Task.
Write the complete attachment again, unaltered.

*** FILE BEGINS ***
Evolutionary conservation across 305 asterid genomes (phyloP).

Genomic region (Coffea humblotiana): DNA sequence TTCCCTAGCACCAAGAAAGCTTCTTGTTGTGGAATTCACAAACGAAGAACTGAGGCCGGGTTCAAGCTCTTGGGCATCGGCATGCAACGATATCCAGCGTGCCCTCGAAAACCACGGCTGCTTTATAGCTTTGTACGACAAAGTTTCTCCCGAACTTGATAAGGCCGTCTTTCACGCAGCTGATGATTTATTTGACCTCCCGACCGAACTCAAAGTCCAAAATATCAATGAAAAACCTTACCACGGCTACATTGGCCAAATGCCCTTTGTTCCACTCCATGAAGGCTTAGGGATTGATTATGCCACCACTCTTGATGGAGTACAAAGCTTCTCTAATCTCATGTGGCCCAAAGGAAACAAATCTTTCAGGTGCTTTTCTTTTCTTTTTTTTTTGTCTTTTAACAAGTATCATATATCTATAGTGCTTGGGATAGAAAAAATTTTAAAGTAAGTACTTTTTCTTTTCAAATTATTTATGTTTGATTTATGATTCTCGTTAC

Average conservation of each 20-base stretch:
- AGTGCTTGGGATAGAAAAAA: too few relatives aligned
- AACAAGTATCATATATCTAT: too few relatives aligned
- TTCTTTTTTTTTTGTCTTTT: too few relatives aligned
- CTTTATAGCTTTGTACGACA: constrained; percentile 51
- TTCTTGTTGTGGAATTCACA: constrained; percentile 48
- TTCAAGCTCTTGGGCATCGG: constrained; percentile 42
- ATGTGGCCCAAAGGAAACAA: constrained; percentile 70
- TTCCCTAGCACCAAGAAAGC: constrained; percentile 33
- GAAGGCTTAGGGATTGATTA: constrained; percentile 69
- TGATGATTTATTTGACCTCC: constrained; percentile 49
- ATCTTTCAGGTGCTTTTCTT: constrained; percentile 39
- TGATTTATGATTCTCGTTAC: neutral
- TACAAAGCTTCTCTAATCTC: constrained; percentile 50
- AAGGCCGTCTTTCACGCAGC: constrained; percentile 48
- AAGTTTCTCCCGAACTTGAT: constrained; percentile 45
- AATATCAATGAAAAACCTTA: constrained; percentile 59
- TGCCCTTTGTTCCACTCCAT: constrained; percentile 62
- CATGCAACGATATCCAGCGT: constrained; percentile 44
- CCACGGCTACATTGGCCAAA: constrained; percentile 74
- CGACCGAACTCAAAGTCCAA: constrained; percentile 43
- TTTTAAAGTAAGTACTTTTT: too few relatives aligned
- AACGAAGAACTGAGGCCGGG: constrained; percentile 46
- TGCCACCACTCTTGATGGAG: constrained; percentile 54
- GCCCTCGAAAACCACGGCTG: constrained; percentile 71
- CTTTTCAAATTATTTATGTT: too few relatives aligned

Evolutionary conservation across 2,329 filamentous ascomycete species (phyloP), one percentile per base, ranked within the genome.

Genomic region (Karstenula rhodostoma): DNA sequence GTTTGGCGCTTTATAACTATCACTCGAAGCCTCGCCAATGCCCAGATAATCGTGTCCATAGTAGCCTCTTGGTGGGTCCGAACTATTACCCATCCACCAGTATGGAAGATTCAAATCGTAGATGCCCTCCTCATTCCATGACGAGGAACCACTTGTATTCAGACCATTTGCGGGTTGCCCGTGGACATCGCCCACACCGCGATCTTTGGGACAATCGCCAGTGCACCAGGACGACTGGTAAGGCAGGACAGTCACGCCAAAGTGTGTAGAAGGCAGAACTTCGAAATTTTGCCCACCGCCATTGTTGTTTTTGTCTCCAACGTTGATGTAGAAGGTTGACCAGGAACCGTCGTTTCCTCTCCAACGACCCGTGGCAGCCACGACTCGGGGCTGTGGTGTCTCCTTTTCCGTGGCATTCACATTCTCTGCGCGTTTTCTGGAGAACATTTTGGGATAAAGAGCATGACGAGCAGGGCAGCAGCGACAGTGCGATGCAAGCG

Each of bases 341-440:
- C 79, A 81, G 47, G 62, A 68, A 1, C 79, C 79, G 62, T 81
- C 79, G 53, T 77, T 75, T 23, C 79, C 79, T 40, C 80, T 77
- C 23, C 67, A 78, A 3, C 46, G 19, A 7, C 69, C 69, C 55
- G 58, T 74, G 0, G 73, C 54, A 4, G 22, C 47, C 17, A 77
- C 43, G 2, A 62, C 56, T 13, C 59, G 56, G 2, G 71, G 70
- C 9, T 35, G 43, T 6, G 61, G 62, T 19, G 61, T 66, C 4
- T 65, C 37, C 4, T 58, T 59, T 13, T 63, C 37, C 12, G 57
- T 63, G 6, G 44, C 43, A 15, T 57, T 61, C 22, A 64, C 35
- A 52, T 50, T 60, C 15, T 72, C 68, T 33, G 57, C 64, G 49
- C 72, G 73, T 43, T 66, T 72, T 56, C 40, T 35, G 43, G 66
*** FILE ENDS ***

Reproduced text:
Evolutionary conservation across 305 asterid genomes (phyloP).

Genomic region (Coffea humblotiana): DNA sequence TTCCCTAGCACCAAGAAAGCTTCTTGTTGTGGAATTCACAAACGAAGAACTGAGGCCGGGTTCAAGCTCTTGGGCATCGGCATGCAACGATATCCAGCGTGCCCTCGAAAACCACGGCTGCTTTATAGCTTTGTACGACAAAGTTTCTCCCGAACTTGATAAGGCCGTCTTTCACGCAGCTGATGATTTATTTGACCTCCCGACCGAACTCAAAGTCCAAAATATCAATGAAAAACCTTACCACGGCTACATTGGCCAAATGCCCTTTGTTCCACTCCATGAAGGCTTAGGGATTGATTATGCCACCACTCTTGATGGAGTACAAAGCTTCTCTAATCTCATGTGGCCCAAAGGAAACAAATCTTTCAGGTGCTTTTCTTTTCTTTTTTTTTTGTCTTTTAACAAGTATCATATATCTATAGTGCTTGGGATAGAAAAAATTTTAAAGTAAGTACTTTTTCTTTTCAAATTATTTATGTTTGATTTATGATTCTCGTTAC

Average conservation of each 20-base stretch:
- AGTGCTTGGGATAGAAAAAA: too few relatives aligned
- AACAAGTATCATATATCTAT: too few relatives aligned
- TTCTTTTTTTTTTGTCTTTT: too few relatives aligned
- CTTTATAGCTTTGTACGACA: constrained; percentile 51
- TTCTTGTTGTGGAATTCACA: constrained; percentile 48
- TTCAAGCTCTTGGGCATCGG: constrained; percentile 42
- ATGTGGCCCAAAGGAAACAA: constrained; percentile 70
- TTCCCTAGCACCAAGAAAGC: constrained; percentile 33
- GAAGGCTTAGGGATTGATTA: constrained; percentile 69
- TGATGATTTATTTGACCTCC: constrained; percentile 49
- ATCTTTCAGGTGCTTTTCTT: constrained; percentile 39
- TGATTTATGATTCTCGTTAC: neutral
- TACAAAGCTTCTCTAATCTC: constrained; percentile 50
- AAGGCCGTCTTTCACGCAGC: constrained; percentile 48
- AAGTTTCTCCCGAACTTGAT: constrained; percentile 45
- AATATCAATGAAAAACCTTA: constrained; percentile 59
- TGCCCTTTGTTCCACTCCAT: constrained; percentile 62
- CATGCAACGATATCCAGCGT: constrained; percentile 44
- CCACGGCTACATTGGCCAAA: constrained; percentile 74
- CGACCGAACTCAAAGTCCAA: constrained; percentile 43
- TTTTAAAGTAAGTACTTTTT: too few relatives aligned
- AACGAAGAACTGAGGCCGGG: constrained; percentile 46
- TGCCACCACTCTTGATGGAG: constrained; percentile 54
- GCCCTCGAAAACCACGGCTG: constrained; percentile 71
- CTTTTCAAATTATTTATGTT: too few relatives aligned

Evolutionary conservation across 2,329 filamentous ascomycete species (phyloP), one percentile per base, ranked within the genome.

Genomic region (Karstenula rhodostoma): DNA sequence GTTTGGCGCTTTATAACTATCACTCGAAGCCTCGCCAATGCCCAGATAATCGTGTCCATAGTAGCCTCTTGGTGGGTCCGAACTATTACCCATCCACCAGTATGGAAGATTCAAATCGTAGATGCCCTCCTCATTCCATGACGAGGAACCACTTGTATTCAGACCATTTGCGGGTTGCCCGTGGACATCGCCCACACCGCGATCTTTGGGACAATCGCCAGTGCACCAGGACGACTGGTAAGGCAGGACAGTCACGCCAAAGTGTGTAGAAGGCAGAACTTCGAAATTTTGCCCACCGCCATTGTTGTTTTTGTCTCCAACGTTGATGTAGAAGGTTGACCAGGAACCGTCGTTTCCTCTCCAACGACCCGTGGCAGCCACGACTCGGGGCTGTGGTGTCTCCTTTTCCGTGGCATTCACATTCTCTGCGCGTTTTCTGGAGAACATTTTGGGATAAAGAGCATGACGAGCAGGGCAGCAGCGACAGTGCGATGCAAGCG

Each of bases 341-440:
- C 79, A 81, G 47, G 62, A 68, A 1, C 79, C 79, G 62, T 81
- C 79, G 53, T 77, T 75, T 23, C 79, C 79, T 40, C 80, T 77
- C 23, C 67, A 78, A 3, C 46, G 19, A 7, C 69, C 69, C 55
- G 58, T 74, G 0, G 73, C 54, A 4, G 22, C 47, C 17, A 77
- C 43, G 2, A 62, C 56, T 13, C 59, G 56, G 2, G 71, G 70
- C 9, T 35, G 43, T 6, G 61, G 62, T 19, G 61, T 66, C 4
- T 65, C 37, C 4, T 58, T 59, T 13, T 63, C 37, C 12, G 57
- T 63, G 6, G 44, C 43, A 15, T 57, T 61, C 22, A 64, C 35
- A 52, T 50, T 60, C 15, T 72, C 68, T 33, G 57, C 64, G 49
- C 72, G 73, T 43, T 66, T 72, T 56, C 40, T 35, G 43, G 66